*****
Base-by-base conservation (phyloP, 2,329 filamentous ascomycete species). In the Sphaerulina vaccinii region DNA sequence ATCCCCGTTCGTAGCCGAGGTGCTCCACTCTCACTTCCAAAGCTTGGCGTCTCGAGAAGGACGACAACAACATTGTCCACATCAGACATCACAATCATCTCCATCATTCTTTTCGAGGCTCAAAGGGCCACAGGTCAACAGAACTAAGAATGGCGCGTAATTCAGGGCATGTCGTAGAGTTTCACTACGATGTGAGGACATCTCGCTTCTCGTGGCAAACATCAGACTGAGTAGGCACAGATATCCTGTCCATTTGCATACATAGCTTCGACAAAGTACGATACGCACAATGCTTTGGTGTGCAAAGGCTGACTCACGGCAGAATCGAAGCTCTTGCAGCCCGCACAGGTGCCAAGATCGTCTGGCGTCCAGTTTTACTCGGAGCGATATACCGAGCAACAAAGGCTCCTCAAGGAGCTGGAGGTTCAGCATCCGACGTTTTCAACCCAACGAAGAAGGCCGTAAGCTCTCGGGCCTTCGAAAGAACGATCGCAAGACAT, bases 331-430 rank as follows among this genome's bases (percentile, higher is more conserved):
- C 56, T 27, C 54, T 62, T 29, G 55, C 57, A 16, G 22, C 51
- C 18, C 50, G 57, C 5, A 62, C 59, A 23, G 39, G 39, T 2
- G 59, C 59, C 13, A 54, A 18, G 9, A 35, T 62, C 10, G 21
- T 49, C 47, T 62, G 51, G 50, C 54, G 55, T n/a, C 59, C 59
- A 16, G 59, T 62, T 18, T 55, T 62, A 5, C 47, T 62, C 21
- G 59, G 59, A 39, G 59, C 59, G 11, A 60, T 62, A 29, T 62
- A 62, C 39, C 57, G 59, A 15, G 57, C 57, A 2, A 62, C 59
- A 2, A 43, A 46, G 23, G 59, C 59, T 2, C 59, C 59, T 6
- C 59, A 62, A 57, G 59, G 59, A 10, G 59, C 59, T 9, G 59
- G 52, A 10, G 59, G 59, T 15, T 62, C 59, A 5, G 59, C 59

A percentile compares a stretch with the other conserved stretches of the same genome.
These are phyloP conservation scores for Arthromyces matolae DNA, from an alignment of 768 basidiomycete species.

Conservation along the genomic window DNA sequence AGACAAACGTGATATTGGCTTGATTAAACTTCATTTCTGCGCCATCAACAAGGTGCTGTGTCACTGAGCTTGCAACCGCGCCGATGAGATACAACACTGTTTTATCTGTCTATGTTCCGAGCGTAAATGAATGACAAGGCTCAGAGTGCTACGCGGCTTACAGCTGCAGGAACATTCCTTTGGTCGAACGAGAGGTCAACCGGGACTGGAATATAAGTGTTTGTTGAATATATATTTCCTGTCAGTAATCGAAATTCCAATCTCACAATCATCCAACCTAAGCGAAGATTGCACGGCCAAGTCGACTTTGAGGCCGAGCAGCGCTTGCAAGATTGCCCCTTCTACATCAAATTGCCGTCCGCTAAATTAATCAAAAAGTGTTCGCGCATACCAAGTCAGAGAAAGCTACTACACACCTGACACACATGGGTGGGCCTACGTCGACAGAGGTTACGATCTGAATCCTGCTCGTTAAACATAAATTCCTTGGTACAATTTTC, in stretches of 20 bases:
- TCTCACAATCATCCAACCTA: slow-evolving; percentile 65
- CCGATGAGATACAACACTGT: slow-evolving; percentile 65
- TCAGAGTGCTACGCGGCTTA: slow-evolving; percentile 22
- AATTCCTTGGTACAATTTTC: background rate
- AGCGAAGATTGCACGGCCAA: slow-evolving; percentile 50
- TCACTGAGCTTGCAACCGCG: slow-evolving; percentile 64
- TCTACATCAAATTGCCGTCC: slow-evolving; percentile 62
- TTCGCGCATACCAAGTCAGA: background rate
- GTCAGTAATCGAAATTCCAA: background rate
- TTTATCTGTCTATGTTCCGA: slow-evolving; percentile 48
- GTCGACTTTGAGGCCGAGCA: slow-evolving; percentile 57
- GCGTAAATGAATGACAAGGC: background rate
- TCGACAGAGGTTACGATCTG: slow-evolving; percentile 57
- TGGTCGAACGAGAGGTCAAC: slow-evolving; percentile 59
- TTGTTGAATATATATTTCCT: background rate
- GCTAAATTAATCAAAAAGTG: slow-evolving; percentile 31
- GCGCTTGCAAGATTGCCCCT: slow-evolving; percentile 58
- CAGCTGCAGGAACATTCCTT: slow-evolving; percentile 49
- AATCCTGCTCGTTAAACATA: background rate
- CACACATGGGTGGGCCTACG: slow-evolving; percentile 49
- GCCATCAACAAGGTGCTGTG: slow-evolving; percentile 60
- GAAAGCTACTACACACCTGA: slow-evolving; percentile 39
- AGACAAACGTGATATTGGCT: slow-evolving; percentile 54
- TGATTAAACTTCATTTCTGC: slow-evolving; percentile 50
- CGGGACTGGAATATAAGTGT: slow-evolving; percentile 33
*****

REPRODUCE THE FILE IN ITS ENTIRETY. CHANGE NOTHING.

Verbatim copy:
Base-by-base conservation (phyloP, 2,329 filamentous ascomycete species). In the Sphaerulina vaccinii region DNA sequence ATCCCCGTTCGTAGCCGAGGTGCTCCACTCTCACTTCCAAAGCTTGGCGTCTCGAGAAGGACGACAACAACATTGTCCACATCAGACATCACAATCATCTCCATCATTCTTTTCGAGGCTCAAAGGGCCACAGGTCAACAGAACTAAGAATGGCGCGTAATTCAGGGCATGTCGTAGAGTTTCACTACGATGTGAGGACATCTCGCTTCTCGTGGCAAACATCAGACTGAGTAGGCACAGATATCCTGTCCATTTGCATACATAGCTTCGACAAAGTACGATACGCACAATGCTTTGGTGTGCAAAGGCTGACTCACGGCAGAATCGAAGCTCTTGCAGCCCGCACAGGTGCCAAGATCGTCTGGCGTCCAGTTTTACTCGGAGCGATATACCGAGCAACAAAGGCTCCTCAAGGAGCTGGAGGTTCAGCATCCGACGTTTTCAACCCAACGAAGAAGGCCGTAAGCTCTCGGGCCTTCGAAAGAACGATCGCAAGACAT, bases 331-430 rank as follows among this genome's bases (percentile, higher is more conserved):
- C 56, T 27, C 54, T 62, T 29, G 55, C 57, A 16, G 22, C 51
- C 18, C 50, G 57, C 5, A 62, C 59, A 23, G 39, G 39, T 2
- G 59, C 59, C 13, A 54, A 18, G 9, A 35, T 62, C 10, G 21
- T 49, C 47, T 62, G 51, G 50, C 54, G 55, T n/a, C 59, C 59
- A 16, G 59, T 62, T 18, T 55, T 62, A 5, C 47, T 62, C 21
- G 59, G 59, A 39, G 59, C 59, G 11, A 60, T 62, A 29, T 62
- A 62, C 39, C 57, G 59, A 15, G 57, C 57, A 2, A 62, C 59
- A 2, A 43, A 46, G 23, G 59, C 59, T 2, C 59, C 59, T 6
- C 59, A 62, A 57, G 59, G 59, A 10, G 59, C 59, T 9, G 59
- G 52, A 10, G 59, G 59, T 15, T 62, C 59, A 5, G 59, C 59

A percentile compares a stretch with the other conserved stretches of the same genome.
These are phyloP conservation scores for Arthromyces matolae DNA, from an alignment of 768 basidiomycete species.

Conservation along the genomic window DNA sequence AGACAAACGTGATATTGGCTTGATTAAACTTCATTTCTGCGCCATCAACAAGGTGCTGTGTCACTGAGCTTGCAACCGCGCCGATGAGATACAACACTGTTTTATCTGTCTATGTTCCGAGCGTAAATGAATGACAAGGCTCAGAGTGCTACGCGGCTTACAGCTGCAGGAACATTCCTTTGGTCGAACGAGAGGTCAACCGGGACTGGAATATAAGTGTTTGTTGAATATATATTTCCTGTCAGTAATCGAAATTCCAATCTCACAATCATCCAACCTAAGCGAAGATTGCACGGCCAAGTCGACTTTGAGGCCGAGCAGCGCTTGCAAGATTGCCCCTTCTACATCAAATTGCCGTCCGCTAAATTAATCAAAAAGTGTTCGCGCATACCAAGTCAGAGAAAGCTACTACACACCTGACACACATGGGTGGGCCTACGTCGACAGAGGTTACGATCTGAATCCTGCTCGTTAAACATAAATTCCTTGGTACAATTTTC, in stretches of 20 bases:
- TCTCACAATCATCCAACCTA: slow-evolving; percentile 65
- CCGATGAGATACAACACTGT: slow-evolving; percentile 65
- TCAGAGTGCTACGCGGCTTA: slow-evolving; percentile 22
- AATTCCTTGGTACAATTTTC: background rate
- AGCGAAGATTGCACGGCCAA: slow-evolving; percentile 50
- TCACTGAGCTTGCAACCGCG: slow-evolving; percentile 64
- TCTACATCAAATTGCCGTCC: slow-evolving; percentile 62
- TTCGCGCATACCAAGTCAGA: background rate
- GTCAGTAATCGAAATTCCAA: background rate
- TTTATCTGTCTATGTTCCGA: slow-evolving; percentile 48
- GTCGACTTTGAGGCCGAGCA: slow-evolving; percentile 57
- GCGTAAATGAATGACAAGGC: background rate
- TCGACAGAGGTTACGATCTG: slow-evolving; percentile 57
- TGGTCGAACGAGAGGTCAAC: slow-evolving; percentile 59
- TTGTTGAATATATATTTCCT: background rate
- GCTAAATTAATCAAAAAGTG: slow-evolving; percentile 31
- GCGCTTGCAAGATTGCCCCT: slow-evolving; percentile 58
- CAGCTGCAGGAACATTCCTT: slow-evolving; percentile 49
- AATCCTGCTCGTTAAACATA: background rate
- CACACATGGGTGGGCCTACG: slow-evolving; percentile 49
- GCCATCAACAAGGTGCTGTG: slow-evolving; percentile 60
- GAAAGCTACTACACACCTGA: slow-evolving; percentile 39
- AGACAAACGTGATATTGGCT: slow-evolving; percentile 54
- TGATTAAACTTCATTTCTGC: slow-evolving; percentile 50
- CGGGACTGGAATATAAGTGT: slow-evolving; percentile 33